Canada goose

Branta canadensis (Linnaeus, 1758)

Order: Anseriformes

Family: Anatidae

New Zealand status: Introduced

Conservation status: Introduced and Naturalised

Other names: honker

Geographical variation: A native North American goose with an extensive history of population isolation and substructure and with each such grouping distinguishable by size and phenotype. The taxonomy accorded to these groupings remains labile but there is gathering agreement for two species to be recognised, a large-bodied B. canadensis and a small-bodied B. hutchinsii within each of which are several geographic races accorded sub-species status. The New Zealand population is primarily descended from an importation of 50 birds in 1905. The size and plumage characteristics of these birds, when examined in 1970, matched those of the then largest race recognised, B. canadensis maxima.

Canada goose. Adult on water. Hamilton, Waikato, October 2005. Image © Neil Fitzgerald by Neil Fitzgerald www.neilfitzgeraldphoto.co.nz

Canada goose. Adult on water. Hamilton, Waikato, October 2005. Image © Neil Fitzgerald by Neil Fitzgerald www.neilfitzgeraldphoto.co.nz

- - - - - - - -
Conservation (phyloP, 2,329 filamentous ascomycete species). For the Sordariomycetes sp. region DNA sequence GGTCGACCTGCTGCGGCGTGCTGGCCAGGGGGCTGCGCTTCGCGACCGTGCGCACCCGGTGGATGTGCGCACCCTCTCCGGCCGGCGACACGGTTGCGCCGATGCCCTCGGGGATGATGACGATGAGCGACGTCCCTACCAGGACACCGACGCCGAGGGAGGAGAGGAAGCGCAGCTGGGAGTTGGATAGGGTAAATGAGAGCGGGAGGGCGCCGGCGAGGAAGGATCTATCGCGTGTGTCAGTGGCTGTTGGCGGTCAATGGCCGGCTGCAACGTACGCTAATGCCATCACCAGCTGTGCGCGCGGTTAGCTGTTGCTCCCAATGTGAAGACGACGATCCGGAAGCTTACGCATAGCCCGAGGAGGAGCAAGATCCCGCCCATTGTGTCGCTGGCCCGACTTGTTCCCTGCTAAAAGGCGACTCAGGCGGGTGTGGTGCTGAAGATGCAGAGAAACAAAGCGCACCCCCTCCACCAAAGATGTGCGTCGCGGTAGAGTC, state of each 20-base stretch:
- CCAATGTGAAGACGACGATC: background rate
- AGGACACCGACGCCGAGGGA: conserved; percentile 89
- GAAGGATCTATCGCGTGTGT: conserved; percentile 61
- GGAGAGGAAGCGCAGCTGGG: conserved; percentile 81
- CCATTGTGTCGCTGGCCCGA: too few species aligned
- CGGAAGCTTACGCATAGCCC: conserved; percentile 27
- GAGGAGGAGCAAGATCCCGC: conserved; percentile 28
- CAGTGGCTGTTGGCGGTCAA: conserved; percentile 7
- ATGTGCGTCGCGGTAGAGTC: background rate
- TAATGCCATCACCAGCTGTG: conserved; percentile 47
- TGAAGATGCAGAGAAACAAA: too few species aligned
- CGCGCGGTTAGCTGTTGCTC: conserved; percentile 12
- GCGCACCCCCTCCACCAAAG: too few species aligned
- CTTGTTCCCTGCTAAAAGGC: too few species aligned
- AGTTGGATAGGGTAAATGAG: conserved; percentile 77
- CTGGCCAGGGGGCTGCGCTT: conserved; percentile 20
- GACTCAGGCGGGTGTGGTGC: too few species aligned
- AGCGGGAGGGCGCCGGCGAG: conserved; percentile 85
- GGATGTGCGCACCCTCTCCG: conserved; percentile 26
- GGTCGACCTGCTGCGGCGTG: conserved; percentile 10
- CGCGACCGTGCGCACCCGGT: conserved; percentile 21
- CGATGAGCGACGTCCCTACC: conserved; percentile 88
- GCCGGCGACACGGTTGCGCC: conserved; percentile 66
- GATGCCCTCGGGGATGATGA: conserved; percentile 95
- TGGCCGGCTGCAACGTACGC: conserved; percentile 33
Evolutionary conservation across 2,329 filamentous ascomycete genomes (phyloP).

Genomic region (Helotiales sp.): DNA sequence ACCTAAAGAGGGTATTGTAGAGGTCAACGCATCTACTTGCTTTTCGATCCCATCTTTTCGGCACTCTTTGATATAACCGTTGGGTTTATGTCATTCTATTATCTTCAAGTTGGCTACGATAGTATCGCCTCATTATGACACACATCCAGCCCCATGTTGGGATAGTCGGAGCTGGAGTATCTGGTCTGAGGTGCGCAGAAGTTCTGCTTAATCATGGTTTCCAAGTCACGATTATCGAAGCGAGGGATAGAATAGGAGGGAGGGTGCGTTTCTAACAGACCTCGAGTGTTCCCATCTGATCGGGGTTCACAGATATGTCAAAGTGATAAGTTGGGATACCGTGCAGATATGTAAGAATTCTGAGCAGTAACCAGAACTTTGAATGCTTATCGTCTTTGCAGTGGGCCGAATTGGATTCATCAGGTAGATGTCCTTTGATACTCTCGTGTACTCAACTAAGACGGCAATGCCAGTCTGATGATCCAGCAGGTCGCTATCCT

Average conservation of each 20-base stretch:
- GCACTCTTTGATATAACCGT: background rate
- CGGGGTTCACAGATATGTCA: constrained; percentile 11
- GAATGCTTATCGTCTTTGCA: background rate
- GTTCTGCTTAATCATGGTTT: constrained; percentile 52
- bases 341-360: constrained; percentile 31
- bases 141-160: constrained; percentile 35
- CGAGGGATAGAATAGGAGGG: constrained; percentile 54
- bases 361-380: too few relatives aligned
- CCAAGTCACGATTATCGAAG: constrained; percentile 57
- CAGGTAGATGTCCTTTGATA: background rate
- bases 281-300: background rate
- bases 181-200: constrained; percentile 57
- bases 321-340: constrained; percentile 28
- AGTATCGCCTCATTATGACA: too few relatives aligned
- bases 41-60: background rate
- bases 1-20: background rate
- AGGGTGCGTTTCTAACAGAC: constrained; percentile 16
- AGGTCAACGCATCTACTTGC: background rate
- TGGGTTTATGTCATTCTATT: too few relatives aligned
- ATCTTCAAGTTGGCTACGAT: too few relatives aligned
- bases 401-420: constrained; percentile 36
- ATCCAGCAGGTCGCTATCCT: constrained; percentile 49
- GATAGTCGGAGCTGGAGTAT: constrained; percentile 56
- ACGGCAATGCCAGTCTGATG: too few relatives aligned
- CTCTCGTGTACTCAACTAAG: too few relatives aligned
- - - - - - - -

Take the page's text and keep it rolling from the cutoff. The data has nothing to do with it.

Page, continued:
The distinctive and well-known Canada goose is a North American native that has been extensively introduced to UK, Scandinavia, and North Sea nations from Denmark to France, Russia and Ukraine, as well as New Zealand.

Identification

A large light-brown goose with black neck and head and a conspicuous white chinstrap. The breast and abdomen are barred white and light brown, and the abdomen and under-tail is white. Back and upper wing surface a darker brown. Bill, legs and feet black, eye dark brown-black. Sexes alike but females are noticeably smaller than males. Goslings have yellowish-grey down and the juveniles appear as dull versions of the adult.